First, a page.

by David Lean
(UK/USA 1962 221m) DVD1/2
Nothing is written
p Sam Spiegel, David Lean d David Lean w Robert Bolt, Michael Wilson ph Frederick A.Young, Nicolas Roeg (2nd unit) ed Anne V.Coates m Maurice Jarre art John Box, John Stoll, Dario Simone cos Phyllis Dalton sound John Cox
Peter O’Toole (T.E.Lawrence), Omar Sharif (Sheriff Ali), Anthony Quinn (Auda Abu Tayi), Jack Hawkins (Gen.Allenby), Anthony Quayle (Col.Harry Brighton), Arthur Kennedy (Jackson Bentley), Alec Guinness (Prince Feisal), Claude Rains (Dryden), José Ferrer (Turkish Bey), Donald Wolfit (Gen.Murray), Michel Ray, Zia Mohyeddin, I.S.Johar, Clive Morton, Cyril Cusack, Howard Marion Crawford,
Lawrence of Arabia is a film so deified by the current Hollywood elite that it seems churlish to pick any holes in it. For sure it’s the greatest film of Lean’s epic phase, a film of incredible visual beauty, intelligently scripted, exceptionally acted and dipped in the sort of majesty few films even aspire to, let alone achieve. Yet though it may be worth his later efforts Doctor Zhivago, Ryan’s Daughter and A Passage to India put together, forgive me if I don’t yearn for his earlier, more linear and certainly leaner forties works. (As one quipping critic put it, inside every Lean picture, there is a fat one wanting to get out.)
Though following Lawrence’s career in detail from his Cairo beginnings to his final return home, the one main complaint one has is that Lean’s film never remotely gets to grip with Lawrence the man, being more interested in the vision of Lawrence the demi-god, worshipped by the Arabs and the embarrassment of his superiors. Yet though it may lack such insights into the eponymous characters afforded by Schaffner’s Patton or even Attenborough’s Gandhi, it’s a superior achievement to any of them. After all, how can any biopic justify a man’s life? The only person who can and perhaps should do that is the man himself. Lean’s film is happier to leave him as an enigma and let audiences come to their own conclusions. Lawrence was no saint, an egotist of almost frightening proportions who came to believe in his own invincibility. Like any modern celebrity, fame went to his head, but unlike many of the more shallow celebrities of the modern era, we see him dislike not only what he has become, but also what he is. At times, we get the feeling he believes his nationality is something to be ashamed of.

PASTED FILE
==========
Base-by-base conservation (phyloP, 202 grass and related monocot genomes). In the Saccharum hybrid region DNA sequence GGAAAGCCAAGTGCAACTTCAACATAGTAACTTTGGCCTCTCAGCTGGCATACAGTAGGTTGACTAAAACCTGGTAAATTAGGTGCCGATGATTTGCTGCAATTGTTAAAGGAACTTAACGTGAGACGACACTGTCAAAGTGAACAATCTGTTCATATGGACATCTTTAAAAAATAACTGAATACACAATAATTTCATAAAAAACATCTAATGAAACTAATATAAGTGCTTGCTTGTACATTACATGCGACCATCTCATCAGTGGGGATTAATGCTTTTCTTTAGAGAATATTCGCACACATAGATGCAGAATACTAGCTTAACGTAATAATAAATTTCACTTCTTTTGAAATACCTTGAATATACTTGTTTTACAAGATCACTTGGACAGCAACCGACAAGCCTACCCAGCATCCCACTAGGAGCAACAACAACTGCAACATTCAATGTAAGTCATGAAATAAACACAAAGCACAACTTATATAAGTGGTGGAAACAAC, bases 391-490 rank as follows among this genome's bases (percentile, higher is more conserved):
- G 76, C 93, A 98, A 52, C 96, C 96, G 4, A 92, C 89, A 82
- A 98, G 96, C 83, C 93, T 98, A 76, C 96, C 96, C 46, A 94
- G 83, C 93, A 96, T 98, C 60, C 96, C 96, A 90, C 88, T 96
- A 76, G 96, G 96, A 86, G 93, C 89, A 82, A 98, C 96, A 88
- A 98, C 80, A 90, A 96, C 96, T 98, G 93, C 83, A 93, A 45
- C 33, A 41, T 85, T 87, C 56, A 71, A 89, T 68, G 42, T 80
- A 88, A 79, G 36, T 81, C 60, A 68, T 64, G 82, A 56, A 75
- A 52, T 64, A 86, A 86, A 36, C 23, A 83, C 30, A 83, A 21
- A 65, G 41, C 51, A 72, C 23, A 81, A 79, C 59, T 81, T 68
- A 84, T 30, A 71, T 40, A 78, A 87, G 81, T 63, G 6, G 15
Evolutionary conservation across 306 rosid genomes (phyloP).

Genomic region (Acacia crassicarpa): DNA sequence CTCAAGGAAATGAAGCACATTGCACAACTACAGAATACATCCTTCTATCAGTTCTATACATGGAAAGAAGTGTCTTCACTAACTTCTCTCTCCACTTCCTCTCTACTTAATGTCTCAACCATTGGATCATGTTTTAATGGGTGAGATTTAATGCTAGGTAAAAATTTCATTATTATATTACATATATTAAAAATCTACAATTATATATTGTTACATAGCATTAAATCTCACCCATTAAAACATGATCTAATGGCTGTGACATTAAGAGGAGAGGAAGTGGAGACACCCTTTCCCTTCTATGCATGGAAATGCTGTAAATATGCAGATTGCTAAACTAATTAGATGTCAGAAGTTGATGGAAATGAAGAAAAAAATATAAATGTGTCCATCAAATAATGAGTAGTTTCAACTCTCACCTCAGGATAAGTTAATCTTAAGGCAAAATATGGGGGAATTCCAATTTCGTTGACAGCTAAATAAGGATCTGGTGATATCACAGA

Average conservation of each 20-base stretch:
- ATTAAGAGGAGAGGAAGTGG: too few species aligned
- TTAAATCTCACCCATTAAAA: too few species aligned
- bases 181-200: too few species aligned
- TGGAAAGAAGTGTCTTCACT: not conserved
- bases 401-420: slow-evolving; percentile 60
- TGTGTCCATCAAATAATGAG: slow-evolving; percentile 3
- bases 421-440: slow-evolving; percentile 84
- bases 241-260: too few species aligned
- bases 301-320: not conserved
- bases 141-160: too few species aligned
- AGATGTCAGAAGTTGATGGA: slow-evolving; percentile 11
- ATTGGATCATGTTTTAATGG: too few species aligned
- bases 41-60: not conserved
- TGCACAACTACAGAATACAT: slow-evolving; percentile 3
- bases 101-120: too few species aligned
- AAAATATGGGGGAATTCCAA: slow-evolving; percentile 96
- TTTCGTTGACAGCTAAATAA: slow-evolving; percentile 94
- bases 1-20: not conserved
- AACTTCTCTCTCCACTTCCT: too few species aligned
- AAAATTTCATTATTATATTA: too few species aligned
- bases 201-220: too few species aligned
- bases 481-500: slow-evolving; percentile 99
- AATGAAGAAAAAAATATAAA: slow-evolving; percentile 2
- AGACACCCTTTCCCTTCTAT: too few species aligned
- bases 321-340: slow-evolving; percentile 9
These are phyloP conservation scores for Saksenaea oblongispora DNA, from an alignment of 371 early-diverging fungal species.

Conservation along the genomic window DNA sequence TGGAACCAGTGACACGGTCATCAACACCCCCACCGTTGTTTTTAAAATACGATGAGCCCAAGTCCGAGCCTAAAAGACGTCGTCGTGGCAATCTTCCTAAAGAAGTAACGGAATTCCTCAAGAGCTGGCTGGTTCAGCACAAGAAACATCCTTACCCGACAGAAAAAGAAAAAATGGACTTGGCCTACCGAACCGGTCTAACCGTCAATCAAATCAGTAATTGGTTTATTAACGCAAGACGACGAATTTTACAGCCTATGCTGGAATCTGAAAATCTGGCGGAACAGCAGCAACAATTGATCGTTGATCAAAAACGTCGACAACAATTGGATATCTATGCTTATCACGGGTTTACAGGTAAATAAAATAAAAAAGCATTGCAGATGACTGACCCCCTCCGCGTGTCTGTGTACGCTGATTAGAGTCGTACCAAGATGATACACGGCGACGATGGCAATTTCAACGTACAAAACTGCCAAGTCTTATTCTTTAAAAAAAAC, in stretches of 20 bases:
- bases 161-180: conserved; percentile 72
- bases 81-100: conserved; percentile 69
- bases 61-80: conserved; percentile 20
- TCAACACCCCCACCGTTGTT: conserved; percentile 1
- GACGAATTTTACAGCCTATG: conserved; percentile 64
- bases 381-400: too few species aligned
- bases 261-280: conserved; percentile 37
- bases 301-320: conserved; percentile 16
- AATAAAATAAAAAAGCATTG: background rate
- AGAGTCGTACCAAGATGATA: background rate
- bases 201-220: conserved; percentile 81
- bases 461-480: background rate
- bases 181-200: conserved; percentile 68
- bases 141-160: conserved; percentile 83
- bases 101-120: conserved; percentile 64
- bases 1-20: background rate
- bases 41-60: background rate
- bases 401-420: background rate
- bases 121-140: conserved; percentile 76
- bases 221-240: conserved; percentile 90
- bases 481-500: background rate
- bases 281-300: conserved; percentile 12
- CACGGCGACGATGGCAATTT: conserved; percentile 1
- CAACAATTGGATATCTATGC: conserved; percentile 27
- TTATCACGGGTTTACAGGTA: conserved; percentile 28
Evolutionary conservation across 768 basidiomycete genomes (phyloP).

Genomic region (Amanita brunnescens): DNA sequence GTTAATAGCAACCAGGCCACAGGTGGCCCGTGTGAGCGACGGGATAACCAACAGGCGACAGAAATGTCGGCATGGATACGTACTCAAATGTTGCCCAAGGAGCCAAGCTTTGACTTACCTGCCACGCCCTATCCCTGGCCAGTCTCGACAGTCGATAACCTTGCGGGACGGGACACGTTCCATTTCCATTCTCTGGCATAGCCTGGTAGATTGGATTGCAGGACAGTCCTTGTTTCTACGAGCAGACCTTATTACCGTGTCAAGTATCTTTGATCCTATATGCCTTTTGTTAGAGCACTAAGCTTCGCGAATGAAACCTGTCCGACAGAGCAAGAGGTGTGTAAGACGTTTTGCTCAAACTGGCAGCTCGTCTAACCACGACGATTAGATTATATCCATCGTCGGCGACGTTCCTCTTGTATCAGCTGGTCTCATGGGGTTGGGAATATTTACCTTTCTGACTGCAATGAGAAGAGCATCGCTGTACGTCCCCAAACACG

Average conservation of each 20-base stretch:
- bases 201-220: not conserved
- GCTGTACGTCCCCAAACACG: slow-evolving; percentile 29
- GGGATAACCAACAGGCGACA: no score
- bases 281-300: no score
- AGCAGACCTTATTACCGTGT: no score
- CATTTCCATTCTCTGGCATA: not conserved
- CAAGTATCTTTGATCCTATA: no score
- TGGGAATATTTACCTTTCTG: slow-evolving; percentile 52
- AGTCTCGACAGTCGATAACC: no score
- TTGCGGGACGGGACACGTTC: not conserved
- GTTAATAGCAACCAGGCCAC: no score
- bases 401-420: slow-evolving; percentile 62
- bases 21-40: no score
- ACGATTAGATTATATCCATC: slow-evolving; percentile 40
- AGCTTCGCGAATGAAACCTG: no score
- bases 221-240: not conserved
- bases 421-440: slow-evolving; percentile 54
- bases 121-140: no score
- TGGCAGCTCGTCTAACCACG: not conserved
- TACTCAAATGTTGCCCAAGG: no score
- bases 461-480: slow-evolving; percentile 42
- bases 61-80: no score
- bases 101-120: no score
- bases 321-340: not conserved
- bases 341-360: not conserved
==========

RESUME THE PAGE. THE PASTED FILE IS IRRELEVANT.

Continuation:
Lawrence could not have worked without an ace technical crew and the co-operation of many Levant governments. His film is full of epic sequences on a grand canvas, with desert reaching illimitably to a hazy horizon, clear blue skies and shots of the Via Lactia at night contrasting with the burning heat of the sands. Though he undoubtedly had time on his side, Freddie Young’s photography is awe-inspiring – you almost feel as if your throat is parched. There are sequences that stay with you for life; the attack on Aqaba, Lawrence returning into the officer’s mess with an Arab youth, Sharif’s immortal introduction on the horizon, that infamous cut from matchstick to sunrise. The sets, editing, costumes and score (easily Jarre’s best) are all perfect, too and the cast are beyond compare. Though O’Toole’s masterful performance was rightly praised, Sharif is excellent as Ali, Wolfit and Hawkins perfect as differing sides of the military, Guinness suitably chameleonesque as Faisal and Kennedy superb as Bentley, who perhaps understood Lawrence better than anyone.
More than anything, however, this film is a David Lean super production, a film only a director as fastidious as he could make. Steven Spielberg once said it was a miraculous film, and one recalls him saying how he enjoyed watching the restored film with Lean and how Lean gave him a running commentary throughout on how each shot was made. Quite right that he enjoyed it, but it does highlight the hypocrisy of his denying others his thoughts on his own films by not doing commentaries on his DVDs. As for Lawrence, leave the final words to Quayle – who superbly played probably the most normal character in the movie – who said “he was the most extraordinary man I’ve ever known.” One thing no-one who saw this film would argue with.